By Steve Weinstein
By Bryan Bierman
By Lindsey Rhoades
By Chaz Kangas
By Ben Westhoff and Sarah Purkrabek
By Jena Ardell
By Jesse Sendejas Jr.
By Katherine Turman
For the last four years, the program's first graduating class had expected that the legendary hitmaker would make an appearance beyond his remarks at freshman orientation and at graduation ceremonies. If not during classes or recording sessions, then at the very least, they hoped, he'd show up during the first "Capstone" project panel, a three-day event beginning
May 2 that had graduating seniors making thesis presentations to judges from the music industry.
"I'd be sort of surprised if he didn't come, just because it's his program and we're the first," says Julia Wilde, a pop singer-songwriter who had wanted to attend the school as soon as she heard 'Clive Davis' in the name. "I would imagine that he would want to be there, given how much he wanted to create this program and how much he believes in it."
Launched in 2003 with a $5 million check from Davis himself, the department at NYU's Tisch School of the Arts is the first in the country that awards students a Bachelor of Fine Arts degree in producing pop-music records. The program claims to be unique because it develops "creative entrepreneurs" who learn about all sides of the industrybusiness, technology, and performancerather than just one aspect.
Some students specialize in engineering, some in business, and the restabout a thirdare performer-producers who gain training in how to record themselves in a multimillion-dollar studio so that they leave with full-length albums upon graduation. And if the final goal isn't already clear, a wall of photos at the fifth-floor offices at 194 Mercer Street makes the point: There's Davis with Whitney Houston and Carlos Santana. Davis with Annie Lennox and Rod Stewart. Davis handing a gold record to American Idol standout Clay Aiken.
Clive Davis, 75, has made a fortune discovering raw talent, from Houston to Alicia Keys, and shaping it into consumable form. And now the NYU department that bears his name is trying to do that with 28 students in each graduating class, giving them not only experience producing music but also taking seriously the theory behind the craft. Rock critic Robert Christgau, for example, gives a class on rock history that begins with the ancient Greeks (and, in a session two years ago, found him answering a question about the Sex Pistols by ripping off his button-down shirt to reveal a too-tight circa-1977 T-shirt containing the quiz answer).
"We're not like a star academy or something. We don't train the next rock stars," says Katherine Flatt, who handles the program's admissions. And yet, even though the program isn't supposed to be focused merely on musical performance, when you talk with the school's performer-producers, you can't help thinking that with students paying $40,000 each year, it's just a very expensive version of Idol.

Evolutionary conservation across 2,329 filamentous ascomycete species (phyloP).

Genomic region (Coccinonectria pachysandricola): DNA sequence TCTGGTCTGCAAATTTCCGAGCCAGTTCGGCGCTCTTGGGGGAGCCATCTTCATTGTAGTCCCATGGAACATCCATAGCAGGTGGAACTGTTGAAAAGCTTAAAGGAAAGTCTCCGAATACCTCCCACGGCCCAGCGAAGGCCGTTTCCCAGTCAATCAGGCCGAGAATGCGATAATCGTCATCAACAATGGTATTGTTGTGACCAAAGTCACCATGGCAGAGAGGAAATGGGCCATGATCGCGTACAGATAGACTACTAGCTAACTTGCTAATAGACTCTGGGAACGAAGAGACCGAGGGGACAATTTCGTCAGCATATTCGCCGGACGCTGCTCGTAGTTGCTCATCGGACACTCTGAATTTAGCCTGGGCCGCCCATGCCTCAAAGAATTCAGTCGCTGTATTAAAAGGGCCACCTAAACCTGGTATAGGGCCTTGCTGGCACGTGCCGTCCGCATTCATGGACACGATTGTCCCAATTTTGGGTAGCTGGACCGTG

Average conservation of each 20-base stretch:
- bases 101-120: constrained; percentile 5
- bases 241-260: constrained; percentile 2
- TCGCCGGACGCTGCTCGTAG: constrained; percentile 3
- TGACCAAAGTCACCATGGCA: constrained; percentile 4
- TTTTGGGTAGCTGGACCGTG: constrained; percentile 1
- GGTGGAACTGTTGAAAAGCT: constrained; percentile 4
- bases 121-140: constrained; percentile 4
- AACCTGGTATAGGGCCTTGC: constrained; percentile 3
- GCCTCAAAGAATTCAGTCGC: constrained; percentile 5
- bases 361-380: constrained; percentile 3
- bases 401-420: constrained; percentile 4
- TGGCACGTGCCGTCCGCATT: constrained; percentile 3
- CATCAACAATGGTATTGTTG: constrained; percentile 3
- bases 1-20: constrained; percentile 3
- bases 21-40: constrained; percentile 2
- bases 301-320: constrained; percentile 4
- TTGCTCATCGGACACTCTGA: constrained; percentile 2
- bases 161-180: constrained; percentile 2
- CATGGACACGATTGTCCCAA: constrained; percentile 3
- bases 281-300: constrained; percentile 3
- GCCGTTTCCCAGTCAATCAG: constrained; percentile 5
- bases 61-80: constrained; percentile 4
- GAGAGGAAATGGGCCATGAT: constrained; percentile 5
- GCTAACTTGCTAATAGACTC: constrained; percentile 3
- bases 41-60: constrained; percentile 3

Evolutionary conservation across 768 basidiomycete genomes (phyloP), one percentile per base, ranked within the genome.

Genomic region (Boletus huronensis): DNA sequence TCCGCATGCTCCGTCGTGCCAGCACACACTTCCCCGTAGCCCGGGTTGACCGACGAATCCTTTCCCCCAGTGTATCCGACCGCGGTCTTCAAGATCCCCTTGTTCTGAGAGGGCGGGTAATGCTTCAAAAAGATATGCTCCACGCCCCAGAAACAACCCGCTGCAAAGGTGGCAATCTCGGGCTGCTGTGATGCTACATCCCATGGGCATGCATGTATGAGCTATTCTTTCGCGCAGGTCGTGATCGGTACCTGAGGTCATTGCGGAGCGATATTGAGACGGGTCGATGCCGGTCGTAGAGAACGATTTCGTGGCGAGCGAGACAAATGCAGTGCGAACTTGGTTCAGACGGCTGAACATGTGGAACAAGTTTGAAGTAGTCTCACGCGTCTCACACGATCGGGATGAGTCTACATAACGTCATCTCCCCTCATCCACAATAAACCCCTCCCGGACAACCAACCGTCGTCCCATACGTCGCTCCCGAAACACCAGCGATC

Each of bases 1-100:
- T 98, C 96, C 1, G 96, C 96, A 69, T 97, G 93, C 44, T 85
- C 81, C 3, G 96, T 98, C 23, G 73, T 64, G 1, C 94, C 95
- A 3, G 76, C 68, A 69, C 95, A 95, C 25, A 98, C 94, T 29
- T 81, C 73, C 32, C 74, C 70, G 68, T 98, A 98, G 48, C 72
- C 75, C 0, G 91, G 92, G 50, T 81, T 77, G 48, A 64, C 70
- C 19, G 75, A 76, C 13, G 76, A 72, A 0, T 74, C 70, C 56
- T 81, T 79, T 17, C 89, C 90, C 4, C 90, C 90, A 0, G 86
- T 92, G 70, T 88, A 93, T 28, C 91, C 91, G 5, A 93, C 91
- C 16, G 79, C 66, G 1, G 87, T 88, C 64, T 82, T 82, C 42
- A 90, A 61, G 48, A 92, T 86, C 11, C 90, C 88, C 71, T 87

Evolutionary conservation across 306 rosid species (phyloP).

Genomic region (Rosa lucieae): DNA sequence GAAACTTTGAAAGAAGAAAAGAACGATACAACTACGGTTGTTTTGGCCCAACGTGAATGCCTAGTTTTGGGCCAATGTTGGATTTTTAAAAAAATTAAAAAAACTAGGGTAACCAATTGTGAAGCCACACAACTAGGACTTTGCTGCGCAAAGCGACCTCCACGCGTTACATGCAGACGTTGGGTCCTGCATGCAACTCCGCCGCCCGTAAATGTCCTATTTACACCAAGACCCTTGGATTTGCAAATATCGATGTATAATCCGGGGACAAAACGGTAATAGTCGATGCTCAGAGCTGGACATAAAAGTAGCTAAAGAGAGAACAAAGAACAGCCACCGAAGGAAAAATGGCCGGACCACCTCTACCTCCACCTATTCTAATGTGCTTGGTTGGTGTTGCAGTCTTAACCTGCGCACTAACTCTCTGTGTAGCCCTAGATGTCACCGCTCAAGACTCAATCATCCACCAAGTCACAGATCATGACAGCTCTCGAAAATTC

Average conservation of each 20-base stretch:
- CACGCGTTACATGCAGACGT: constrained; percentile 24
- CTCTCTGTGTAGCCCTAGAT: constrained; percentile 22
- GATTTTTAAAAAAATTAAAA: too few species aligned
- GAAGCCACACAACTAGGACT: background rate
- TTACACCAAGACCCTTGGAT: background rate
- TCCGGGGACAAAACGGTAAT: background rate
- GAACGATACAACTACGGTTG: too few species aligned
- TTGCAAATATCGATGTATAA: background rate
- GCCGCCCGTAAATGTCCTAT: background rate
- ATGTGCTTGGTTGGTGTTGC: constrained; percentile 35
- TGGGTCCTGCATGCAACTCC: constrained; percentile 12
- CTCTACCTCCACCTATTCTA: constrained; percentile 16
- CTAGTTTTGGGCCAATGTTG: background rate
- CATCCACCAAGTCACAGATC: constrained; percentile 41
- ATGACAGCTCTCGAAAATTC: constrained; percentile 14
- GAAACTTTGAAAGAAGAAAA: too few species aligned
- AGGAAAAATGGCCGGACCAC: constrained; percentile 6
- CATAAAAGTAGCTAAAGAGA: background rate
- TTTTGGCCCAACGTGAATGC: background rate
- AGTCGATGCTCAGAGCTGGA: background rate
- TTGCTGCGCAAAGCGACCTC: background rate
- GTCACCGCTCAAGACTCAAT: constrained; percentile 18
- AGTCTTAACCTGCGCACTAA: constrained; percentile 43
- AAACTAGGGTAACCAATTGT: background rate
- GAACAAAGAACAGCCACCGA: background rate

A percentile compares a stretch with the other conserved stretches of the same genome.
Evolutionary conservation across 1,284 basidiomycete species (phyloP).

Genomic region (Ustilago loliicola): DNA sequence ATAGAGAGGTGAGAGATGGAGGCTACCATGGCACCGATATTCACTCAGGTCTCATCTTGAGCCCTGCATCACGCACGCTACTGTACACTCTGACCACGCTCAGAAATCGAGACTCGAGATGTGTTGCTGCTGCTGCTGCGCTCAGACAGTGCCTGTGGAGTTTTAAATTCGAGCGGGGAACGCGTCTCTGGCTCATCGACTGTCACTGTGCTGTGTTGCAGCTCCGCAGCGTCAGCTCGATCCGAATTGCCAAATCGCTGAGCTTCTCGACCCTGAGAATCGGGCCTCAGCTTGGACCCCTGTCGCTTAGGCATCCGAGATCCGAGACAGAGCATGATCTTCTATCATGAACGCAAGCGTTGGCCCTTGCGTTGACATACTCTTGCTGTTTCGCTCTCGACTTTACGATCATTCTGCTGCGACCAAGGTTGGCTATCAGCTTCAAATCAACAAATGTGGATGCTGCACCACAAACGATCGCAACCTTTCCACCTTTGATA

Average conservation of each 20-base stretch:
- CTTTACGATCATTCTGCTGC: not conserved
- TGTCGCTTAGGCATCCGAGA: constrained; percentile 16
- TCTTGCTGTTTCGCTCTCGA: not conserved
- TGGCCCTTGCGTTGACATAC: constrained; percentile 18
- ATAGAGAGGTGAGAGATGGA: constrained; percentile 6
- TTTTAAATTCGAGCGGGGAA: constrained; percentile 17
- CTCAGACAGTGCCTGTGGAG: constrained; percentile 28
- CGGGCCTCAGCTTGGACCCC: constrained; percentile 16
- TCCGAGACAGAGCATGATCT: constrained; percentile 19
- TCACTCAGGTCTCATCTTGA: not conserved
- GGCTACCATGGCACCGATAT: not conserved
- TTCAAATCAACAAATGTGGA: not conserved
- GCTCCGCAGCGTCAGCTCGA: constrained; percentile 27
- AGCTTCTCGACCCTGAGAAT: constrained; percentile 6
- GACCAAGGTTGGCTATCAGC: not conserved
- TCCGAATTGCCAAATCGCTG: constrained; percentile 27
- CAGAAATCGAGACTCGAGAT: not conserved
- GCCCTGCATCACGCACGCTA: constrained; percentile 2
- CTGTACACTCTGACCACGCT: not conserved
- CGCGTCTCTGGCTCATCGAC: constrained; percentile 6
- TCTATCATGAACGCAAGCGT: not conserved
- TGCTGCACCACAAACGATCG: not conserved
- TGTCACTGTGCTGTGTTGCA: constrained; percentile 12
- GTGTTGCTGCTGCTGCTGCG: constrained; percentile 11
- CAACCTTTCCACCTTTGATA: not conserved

On a Saturday afternoon last fall, a long cord ran from the studio's control room, across a hall, and into a restroom, where the thumping sound of a bass could be heard. The bass stopped, the restroom door opened, and out walked Tom Schecter, wearing ripped jeans, a white T-shirt, and a Guns N' Roses medallion around his neck, sporting a mess of bleached blond hair with dark roots. It was the first day of recording an album, The Ageless and the Insane, with his band Dibble Edge, and he thought the reverberation in the bathroom sounded cooler than it did in the studio.
Jennifer Newman contemplates a future in a music business free of assholes.
photo: Alana Cundy
Schecter has spent a large part of his college education honing his rock-star persona, which he fully expects will pay off when he becomes the biggest rock star in the world. He wears sunglasses indoors and punctuates his sentences with a slight growl. He talks incessantly about his craving for whiskey.
"This is my last free shot to make it without paying through the nose," Schecter says, referring to the fact that the 40 g's in annual tuition is also paying for his studio time. Recording in such a professional studio, he hopes, will convince a major label to throw hundreds of thousands of dollars at him to go on the road after graduation.
A lanky freshman with glasses named David Pollock, who fronts an indie-rock band, is busy in the studio setting up the microphones around a drum kit. In the control room, Schecter looks on with Josh Silberberg, a senior specializing in engineering. Silberberg tweaks knobs and adjusts the shiny silver faders on the console. "It's given me a purpose in life," Silberberg says about the program. "I was going to be a psych major. Now this is homework."
"My name may be first," Schecter remarks about his album, "but I couldn't do it without these guys."
"Do you have two bucks for duct tape?" his drummer asks. Schecter slaps some cash into his hand.
Schecter continues talking about the band's selling points: "We're all good-looking guys, and I think this is the kind of band people will take a chance on. Musically we sound better than anything on the radio right now. I want it badly. Now here I am. This is the first day, a big day.